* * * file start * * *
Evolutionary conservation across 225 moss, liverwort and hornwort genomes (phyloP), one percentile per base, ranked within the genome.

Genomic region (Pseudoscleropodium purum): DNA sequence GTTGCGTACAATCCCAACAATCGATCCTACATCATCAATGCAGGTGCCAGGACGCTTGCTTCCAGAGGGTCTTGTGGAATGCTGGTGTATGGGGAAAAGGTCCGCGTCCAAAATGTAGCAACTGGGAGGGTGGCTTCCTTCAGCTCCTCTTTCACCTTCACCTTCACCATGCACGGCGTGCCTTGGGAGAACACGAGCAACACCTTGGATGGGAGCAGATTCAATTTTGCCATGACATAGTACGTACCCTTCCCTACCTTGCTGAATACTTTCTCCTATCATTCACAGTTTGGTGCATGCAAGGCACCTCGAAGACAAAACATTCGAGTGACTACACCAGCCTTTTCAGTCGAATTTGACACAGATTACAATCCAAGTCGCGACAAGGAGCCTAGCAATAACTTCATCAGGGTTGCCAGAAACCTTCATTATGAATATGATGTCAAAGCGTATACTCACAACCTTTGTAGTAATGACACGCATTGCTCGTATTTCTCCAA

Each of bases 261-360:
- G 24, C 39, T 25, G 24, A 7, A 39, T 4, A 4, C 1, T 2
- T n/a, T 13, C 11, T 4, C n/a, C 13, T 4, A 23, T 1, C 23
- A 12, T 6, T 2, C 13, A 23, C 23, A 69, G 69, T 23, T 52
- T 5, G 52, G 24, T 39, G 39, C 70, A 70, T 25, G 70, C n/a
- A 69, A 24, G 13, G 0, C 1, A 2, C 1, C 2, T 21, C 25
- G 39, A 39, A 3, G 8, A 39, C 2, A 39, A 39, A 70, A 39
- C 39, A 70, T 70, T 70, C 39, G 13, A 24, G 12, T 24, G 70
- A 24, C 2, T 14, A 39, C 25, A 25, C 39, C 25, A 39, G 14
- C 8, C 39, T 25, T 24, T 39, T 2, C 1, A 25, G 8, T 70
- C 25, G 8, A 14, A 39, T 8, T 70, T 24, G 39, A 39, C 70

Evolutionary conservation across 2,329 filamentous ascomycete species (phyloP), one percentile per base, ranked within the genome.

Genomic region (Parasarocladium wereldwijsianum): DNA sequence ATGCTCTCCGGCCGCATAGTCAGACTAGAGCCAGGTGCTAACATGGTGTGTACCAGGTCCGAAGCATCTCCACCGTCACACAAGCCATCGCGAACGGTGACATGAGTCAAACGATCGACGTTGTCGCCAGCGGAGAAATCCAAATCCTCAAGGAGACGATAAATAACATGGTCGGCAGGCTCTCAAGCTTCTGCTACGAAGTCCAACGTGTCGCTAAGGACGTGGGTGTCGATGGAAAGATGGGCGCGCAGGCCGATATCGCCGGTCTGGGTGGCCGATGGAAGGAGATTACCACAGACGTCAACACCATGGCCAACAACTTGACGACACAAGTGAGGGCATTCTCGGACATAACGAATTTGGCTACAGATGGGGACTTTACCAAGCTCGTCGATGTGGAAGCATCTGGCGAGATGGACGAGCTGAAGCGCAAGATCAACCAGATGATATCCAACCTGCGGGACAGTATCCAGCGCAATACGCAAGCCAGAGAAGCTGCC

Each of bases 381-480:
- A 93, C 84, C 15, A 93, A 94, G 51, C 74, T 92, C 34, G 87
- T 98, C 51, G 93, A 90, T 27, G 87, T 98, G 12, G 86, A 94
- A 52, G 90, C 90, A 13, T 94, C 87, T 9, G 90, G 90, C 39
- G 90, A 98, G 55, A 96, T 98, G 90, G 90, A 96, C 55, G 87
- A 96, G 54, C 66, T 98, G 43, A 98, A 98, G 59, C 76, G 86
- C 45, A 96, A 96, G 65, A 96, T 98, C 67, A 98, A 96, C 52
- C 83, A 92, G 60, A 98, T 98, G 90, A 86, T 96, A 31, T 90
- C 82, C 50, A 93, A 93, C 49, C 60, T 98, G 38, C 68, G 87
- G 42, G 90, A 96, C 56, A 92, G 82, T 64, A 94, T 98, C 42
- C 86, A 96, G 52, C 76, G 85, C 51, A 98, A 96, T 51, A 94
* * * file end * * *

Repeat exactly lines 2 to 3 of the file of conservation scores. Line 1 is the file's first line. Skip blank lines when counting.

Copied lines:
Genomic region (Pseudoscleropodium purum): DNA sequence GTTGCGTACAATCCCAACAATCGATCCTACATCATCAATGCAGGTGCCAGGACGCTTGCTTCCAGAGGGTCTTGTGGAATGCTGGTGTATGGGGAAAAGGTCCGCGTCCAAAATGTAGCAACTGGGAGGGTGGCTTCCTTCAGCTCCTCTTTCACCTTCACCTTCACCATGCACGGCGTGCCTTGGGAGAACACGAGCAACACCTTGGATGGGAGCAGATTCAATTTTGCCATGACATAGTACGTACCCTTCCCTACCTTGCTGAATACTTTCTCCTATCATTCACAGTTTGGTGCATGCAAGGCACCTCGAAGACAAAACATTCGAGTGACTACACCAGCCTTTTCAGTCGAATTTGACACAGATTACAATCCAAGTCGCGACAAGGAGCCTAGCAATAACTTCATCAGGGTTGCCAGAAACCTTCATTATGAATATGATGTCAAAGCGTATACTCACAACCTTTGTAGTAATGACACGCATTGCTCGTATTTCTCCAA

Each of bases 261-360: